THE Supreme Court is open to extending the deadline for the payment of the balance of Vice President Maria Leonor “Leni” Robredo’s counter poll protest amounting to P7 million, her lawyers said on Wednesday.
Beng Sardillo and Romulo Macalintal disclosed this in the aftermath of the preliminary conference on the case lodged by former sen. Ferdinand “Bongbong” Marcos, Jr. against Robredo before the Supreme Court sitting as the Presidential Electoral Tribunal (PET).
The Supreme Court gave the green light to recount the votes of three provinces, which Marcos identified — Camarines Sur, Negros Oriental and Iloilo. These were the areas where Robredo won based on the official tally of the Commission on Elections (Comelec).
Robredo beat Marcos in the May 2016 polls by 263,473 votes.
“We asked the Supreme Court justices if we may be allowed to pay the remaining balance at a later time instead of Friday, and we were given additional time and told to file a motion [for extending the deadline],” Sardillo said in a chance interview with reporters.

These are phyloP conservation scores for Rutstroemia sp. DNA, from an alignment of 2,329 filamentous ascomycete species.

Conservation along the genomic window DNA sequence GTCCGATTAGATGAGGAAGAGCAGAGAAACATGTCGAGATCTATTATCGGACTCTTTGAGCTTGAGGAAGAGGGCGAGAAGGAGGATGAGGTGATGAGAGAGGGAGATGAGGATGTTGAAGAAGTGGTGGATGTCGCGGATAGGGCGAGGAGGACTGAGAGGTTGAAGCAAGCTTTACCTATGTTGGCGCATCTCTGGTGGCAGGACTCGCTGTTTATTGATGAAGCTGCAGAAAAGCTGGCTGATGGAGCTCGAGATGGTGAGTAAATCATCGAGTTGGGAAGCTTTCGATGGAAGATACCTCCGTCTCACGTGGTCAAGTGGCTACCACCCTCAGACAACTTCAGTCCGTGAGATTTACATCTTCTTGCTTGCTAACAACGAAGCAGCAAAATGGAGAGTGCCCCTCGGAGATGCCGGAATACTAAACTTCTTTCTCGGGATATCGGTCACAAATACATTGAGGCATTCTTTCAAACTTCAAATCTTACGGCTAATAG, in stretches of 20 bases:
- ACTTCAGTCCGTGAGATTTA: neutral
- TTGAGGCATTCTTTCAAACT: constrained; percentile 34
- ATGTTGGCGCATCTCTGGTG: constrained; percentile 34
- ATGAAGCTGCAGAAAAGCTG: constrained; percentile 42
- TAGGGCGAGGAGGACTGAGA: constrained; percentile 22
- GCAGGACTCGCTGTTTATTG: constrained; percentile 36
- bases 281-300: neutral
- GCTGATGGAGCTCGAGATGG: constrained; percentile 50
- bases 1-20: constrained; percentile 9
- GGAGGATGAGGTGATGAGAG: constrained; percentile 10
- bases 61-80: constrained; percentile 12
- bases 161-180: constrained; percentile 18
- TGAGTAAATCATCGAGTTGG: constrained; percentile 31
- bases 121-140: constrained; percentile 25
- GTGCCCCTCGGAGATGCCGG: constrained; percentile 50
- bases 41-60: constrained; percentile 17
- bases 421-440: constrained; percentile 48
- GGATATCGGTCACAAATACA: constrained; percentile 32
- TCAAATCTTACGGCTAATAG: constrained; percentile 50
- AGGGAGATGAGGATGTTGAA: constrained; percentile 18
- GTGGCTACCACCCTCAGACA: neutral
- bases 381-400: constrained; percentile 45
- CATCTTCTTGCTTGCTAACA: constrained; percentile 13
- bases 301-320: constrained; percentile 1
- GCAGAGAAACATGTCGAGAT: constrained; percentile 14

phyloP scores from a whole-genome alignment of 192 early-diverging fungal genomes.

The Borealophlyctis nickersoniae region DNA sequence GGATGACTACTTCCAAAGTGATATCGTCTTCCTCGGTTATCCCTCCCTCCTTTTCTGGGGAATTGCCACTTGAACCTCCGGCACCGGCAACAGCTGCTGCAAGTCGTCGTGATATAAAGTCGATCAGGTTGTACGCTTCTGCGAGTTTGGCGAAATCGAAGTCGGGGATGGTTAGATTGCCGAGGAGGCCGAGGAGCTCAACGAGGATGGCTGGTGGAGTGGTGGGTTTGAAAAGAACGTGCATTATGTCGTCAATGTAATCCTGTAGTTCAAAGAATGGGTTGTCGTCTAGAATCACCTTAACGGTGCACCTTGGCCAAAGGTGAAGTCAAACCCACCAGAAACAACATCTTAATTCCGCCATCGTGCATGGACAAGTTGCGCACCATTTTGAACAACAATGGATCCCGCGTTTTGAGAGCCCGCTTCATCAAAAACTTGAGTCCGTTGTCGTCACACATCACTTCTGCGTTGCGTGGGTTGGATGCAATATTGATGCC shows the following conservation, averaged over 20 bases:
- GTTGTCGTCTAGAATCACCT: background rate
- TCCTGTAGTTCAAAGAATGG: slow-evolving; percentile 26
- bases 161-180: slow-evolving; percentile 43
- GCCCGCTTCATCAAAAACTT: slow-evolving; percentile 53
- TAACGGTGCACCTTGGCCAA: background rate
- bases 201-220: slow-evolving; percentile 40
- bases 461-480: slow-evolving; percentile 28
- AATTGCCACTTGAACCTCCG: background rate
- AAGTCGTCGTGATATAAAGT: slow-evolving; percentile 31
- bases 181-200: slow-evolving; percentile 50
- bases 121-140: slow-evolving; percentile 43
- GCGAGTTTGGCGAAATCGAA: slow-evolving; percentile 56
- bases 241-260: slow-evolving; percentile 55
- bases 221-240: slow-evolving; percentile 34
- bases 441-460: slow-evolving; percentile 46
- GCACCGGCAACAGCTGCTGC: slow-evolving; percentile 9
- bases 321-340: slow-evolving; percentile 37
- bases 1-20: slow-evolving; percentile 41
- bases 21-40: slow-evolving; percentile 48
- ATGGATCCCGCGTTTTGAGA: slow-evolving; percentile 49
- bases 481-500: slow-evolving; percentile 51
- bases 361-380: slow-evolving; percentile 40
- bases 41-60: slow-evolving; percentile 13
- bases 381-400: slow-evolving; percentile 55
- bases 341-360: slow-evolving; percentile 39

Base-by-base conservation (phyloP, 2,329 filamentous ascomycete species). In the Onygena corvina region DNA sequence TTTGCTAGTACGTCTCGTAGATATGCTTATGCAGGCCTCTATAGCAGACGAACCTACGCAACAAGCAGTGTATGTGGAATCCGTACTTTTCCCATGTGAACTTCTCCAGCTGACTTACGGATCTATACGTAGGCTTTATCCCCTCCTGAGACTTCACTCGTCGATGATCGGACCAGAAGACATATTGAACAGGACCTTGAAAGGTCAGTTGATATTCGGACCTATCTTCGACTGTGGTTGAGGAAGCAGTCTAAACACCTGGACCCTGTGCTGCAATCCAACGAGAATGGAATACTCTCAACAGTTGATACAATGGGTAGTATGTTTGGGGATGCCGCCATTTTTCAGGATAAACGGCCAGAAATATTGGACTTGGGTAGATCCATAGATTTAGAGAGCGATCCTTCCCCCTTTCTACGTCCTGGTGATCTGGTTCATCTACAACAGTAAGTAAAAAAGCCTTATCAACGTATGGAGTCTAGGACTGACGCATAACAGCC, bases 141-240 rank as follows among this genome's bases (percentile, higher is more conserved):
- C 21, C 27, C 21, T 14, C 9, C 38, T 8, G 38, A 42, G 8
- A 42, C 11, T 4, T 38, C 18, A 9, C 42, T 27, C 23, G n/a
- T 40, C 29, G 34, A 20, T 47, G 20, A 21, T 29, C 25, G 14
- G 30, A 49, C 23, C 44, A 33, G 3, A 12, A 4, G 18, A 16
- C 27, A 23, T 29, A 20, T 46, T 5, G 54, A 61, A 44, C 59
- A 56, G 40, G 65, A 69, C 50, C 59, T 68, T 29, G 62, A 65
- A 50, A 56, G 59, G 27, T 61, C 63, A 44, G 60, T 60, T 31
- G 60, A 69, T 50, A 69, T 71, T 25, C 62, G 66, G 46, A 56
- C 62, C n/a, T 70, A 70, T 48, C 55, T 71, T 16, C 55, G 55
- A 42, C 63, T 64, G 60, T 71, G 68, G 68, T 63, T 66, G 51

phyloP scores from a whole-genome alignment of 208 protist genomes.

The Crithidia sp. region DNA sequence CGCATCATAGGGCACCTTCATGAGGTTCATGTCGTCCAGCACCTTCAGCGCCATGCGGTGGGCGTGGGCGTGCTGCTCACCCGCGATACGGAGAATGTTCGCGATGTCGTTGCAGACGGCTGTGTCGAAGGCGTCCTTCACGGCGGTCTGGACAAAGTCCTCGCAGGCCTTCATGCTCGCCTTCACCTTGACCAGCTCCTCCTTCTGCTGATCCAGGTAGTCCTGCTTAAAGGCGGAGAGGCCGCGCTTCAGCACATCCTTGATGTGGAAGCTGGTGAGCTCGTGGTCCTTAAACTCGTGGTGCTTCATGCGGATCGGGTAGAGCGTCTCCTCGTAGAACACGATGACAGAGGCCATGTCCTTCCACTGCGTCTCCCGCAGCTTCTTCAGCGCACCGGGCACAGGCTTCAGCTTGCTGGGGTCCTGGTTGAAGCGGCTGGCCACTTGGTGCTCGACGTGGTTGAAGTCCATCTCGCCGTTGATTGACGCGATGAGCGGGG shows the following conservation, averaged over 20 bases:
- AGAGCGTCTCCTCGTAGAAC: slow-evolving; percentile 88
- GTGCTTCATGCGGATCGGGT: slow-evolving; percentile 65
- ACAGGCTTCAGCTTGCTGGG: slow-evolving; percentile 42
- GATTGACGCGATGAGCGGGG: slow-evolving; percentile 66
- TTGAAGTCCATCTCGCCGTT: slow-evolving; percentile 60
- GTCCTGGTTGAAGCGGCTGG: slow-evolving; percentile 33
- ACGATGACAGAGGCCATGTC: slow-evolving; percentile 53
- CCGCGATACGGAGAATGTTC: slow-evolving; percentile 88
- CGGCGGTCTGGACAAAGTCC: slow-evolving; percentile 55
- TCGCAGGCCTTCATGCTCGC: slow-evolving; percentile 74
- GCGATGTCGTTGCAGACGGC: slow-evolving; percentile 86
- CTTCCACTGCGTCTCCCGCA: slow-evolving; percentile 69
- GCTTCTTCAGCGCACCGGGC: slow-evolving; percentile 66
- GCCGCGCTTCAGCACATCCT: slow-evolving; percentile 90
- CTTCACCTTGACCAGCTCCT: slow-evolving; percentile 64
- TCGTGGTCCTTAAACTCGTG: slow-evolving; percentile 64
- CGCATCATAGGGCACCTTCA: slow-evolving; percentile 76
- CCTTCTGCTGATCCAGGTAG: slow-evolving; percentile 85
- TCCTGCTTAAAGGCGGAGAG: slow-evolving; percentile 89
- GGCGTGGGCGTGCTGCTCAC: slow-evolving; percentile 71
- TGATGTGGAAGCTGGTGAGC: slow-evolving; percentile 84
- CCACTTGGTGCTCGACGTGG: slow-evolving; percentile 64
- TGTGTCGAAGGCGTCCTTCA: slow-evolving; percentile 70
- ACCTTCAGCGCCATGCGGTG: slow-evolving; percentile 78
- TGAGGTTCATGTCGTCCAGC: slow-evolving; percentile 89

“We argued before the Supreme Court that since the Vice President’s dues were for counter protest, we would like to see the results of the recount of the three provinces first, a recount sought and paid for by Mr. Marcos. In the event that Mr. Marcos’ protest is dismissed [based on the recount of three provinces], the cash deposit from Vice President Robredo won’t be needed anymore,” Sardillo said.
The high court set Robredo’s counter-protest dues at P15.4 million because she was protesting the results in 8,042 clustered precincts composed of 31,278 established precincts.
Marcos, on the other hand, has made the full payment of P66 million for his protest of the election results in 39,221 clustered precincts composed of 132,446 established precincts.
Robredo’s initial deposit of P8 million was taken from her personal funds and contributions from relatives of her late husband who were identified as Vicente Hao Chin, Pablito Chua and Rafael Bundoc.
Robredo’s husband is Interior and Local Government Secretary Jesse Robredo who died in a plane crash in 2012.